Earlier this month Catalan leaders signed a declaration of independence that would see the region become separate to Spain and could lead to Barcelona being kicked out of La Liga. Catalonians voted overwhelmingly in favour of independence from Spain, and president of the league Javier Tebas has insisted that if this political shift is realised, he would not allow the Catalan team to compete in the competition.
While speaking with the press he said that if a rebellion succeeds, they would make plans to continue life in La Liga without the Spanish giant. His explanation was that Spain’s sport laws dictate that only teams from Spain or Andorra were allowed to participate in Spanish leagues.
However, while speaking at a press conference about the team’s 2016/17 accounts just 24 hours after the announcement, club general director, Oscar Garu, said that the team must stay in the competition due to the organisation’s budget being based on the club’s involvement in La Liga. Barca President Josep Maria Bartomeu admitted that since the referendum, the club has considered playing outside of Spain if an agreement can’t be reached.
Recent rumours have circulated that the Camp Nou outfit could be tempted by a move to the English Premier League. Arsenal’s manager Arsene Wenger quickly dismissed the chance of the Spanish club entering England’s top tier, stating that it would break geographical unity and also common sense. The veteran coach said that if any team was going to make the move to the EPL they should invite Glasgow Rangers or Celtic, who are of course, in Scotland.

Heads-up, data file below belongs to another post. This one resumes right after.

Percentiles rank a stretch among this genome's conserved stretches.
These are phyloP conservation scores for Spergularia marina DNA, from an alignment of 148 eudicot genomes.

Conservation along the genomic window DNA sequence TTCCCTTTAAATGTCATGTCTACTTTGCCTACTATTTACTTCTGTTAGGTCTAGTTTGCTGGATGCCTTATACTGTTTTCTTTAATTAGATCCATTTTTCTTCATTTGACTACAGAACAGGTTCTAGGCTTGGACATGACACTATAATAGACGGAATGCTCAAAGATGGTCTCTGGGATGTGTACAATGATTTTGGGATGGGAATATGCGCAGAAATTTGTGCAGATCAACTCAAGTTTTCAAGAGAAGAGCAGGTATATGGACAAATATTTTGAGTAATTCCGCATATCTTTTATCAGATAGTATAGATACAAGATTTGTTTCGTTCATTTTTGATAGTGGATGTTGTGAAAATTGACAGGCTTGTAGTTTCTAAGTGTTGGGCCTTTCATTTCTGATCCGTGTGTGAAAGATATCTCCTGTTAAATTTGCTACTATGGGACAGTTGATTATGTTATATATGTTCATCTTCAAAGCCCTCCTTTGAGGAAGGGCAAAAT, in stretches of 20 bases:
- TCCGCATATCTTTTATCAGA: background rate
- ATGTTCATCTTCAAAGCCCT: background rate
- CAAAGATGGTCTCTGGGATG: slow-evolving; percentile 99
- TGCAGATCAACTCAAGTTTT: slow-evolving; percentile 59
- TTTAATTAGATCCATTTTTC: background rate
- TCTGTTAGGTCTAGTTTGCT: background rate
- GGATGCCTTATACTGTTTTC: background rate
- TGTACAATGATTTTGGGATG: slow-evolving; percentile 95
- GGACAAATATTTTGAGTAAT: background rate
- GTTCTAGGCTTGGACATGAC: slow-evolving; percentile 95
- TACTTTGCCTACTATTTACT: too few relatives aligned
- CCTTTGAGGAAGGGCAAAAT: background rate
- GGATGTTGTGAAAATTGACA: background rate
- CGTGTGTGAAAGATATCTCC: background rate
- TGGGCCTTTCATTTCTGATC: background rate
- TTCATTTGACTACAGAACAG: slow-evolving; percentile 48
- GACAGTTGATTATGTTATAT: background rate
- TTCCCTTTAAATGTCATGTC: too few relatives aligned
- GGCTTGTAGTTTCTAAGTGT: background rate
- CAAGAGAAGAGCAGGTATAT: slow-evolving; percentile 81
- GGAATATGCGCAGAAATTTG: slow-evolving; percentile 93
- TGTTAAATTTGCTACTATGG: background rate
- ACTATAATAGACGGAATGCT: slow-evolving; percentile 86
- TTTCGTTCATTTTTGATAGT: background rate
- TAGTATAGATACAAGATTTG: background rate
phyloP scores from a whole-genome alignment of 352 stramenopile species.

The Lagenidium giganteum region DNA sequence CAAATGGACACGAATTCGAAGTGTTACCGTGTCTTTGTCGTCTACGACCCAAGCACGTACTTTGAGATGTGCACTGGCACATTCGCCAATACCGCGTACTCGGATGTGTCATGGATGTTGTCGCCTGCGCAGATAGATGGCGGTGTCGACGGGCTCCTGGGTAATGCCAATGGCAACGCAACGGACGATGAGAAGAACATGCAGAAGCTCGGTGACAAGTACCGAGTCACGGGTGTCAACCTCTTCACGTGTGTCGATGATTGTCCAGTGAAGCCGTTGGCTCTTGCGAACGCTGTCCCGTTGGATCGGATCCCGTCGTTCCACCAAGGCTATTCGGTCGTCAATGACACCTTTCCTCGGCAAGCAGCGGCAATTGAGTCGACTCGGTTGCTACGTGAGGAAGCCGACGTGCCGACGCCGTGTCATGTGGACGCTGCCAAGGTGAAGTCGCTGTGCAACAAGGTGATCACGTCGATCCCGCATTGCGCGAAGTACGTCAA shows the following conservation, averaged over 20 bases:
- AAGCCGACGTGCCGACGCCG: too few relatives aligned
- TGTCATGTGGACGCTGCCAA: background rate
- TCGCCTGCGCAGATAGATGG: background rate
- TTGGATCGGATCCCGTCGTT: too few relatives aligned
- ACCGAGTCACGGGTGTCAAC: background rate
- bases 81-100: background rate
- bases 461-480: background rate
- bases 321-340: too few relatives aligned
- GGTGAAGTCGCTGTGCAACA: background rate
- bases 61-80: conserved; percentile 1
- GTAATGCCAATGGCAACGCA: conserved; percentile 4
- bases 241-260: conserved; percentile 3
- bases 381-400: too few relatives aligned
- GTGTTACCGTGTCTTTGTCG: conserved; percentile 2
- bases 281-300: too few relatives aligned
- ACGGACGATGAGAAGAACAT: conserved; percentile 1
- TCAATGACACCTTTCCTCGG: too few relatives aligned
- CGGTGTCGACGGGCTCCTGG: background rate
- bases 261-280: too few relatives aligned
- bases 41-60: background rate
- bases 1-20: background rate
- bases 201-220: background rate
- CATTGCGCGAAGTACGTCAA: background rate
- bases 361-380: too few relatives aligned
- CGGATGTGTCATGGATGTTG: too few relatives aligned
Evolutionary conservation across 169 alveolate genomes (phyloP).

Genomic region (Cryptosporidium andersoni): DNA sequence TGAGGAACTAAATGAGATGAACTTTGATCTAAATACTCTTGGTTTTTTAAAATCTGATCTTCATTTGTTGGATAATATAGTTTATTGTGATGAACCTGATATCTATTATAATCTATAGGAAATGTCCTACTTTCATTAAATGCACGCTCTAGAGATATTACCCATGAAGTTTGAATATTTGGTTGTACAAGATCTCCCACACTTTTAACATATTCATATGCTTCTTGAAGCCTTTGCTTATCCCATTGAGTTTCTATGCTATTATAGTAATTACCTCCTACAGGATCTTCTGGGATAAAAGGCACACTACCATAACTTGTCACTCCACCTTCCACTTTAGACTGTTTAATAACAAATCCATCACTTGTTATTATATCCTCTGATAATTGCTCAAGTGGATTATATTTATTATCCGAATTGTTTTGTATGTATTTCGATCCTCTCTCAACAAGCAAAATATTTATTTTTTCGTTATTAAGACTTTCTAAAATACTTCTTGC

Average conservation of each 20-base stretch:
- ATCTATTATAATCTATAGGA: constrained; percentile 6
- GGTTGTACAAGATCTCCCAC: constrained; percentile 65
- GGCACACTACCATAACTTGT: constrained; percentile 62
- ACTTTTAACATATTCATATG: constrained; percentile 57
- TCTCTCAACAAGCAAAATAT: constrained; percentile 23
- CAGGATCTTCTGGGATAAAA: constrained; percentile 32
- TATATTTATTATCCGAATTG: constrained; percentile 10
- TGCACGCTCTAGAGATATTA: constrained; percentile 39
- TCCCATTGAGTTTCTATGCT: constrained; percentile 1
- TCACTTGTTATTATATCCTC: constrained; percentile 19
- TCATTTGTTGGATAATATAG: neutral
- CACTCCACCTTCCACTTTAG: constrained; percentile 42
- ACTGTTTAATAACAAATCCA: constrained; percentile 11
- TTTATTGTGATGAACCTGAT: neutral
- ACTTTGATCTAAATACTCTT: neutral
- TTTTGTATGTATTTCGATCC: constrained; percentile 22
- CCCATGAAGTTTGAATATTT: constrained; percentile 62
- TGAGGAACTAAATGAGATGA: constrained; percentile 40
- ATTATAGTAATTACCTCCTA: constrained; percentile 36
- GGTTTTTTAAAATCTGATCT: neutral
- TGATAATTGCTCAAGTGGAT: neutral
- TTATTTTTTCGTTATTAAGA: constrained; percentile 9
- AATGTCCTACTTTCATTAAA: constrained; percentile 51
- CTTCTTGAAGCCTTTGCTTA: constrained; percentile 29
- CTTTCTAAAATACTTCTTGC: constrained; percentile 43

Given Barcelona’s huge cultural and indeed financial importance, experts have considered that should move go ahead, the British government could find itself the subject of a possible political backlash internationally if any transition between Catalonia and Spain doesn’t go smoothly.
If the unthinkable happens and Barca are unable to compete in La Liga anymore, it could have a catastrophic impact on the way the competition is marketed, and an extremely detrimental effect on sponsorship interest in the league.
Real Madrid and Barcelona currently dominate the television audience both domestically and internationally. During last season, the two Spanish powerhouses accounted for 46 per cent of the audience in Spain and 60 per cent overseas.
Their continued rivalry is one of the key components that makes the competition one of the greatest in Europe. The resurgence of La Liga as one of European football’s powerhouses has had a huge influence on the fortunes of the Spanish national side, who have gone from perennial nearly-men to regular tournament favourites in the last generation. Indeed, Spain are amongst the favourites for next year’s World Cup in Russia, with odds of 7-1 in international betting markets. Quite how Barcelona’s move to the altogether more rough-and-tumble style of the Premier League would effect the national side would make for interesting viewing.
Outside of Atletico Madrid, no other club has won the league since the 2003/04 season, when Valencia beat Barca to the title by five points. Taking away one of the most fiercest competitors in world football would only do more harm than good for the competition’s future success.
The Clasico fixture alone attracts an estimated 650 million viewers world-wide. If Barcelona were to leave, there would undoubtedly be a massive loss in the competition’s attraction, not to mention the complications with rights holders and current deals, and of course the re-negotiations of television rights, which would lose economic viability.
Hopefully the hard-line stance of La Liga’s president Tebas softens down a little if independence is established, and the Spanish giants can continue to compete in the league, to which they have given so much.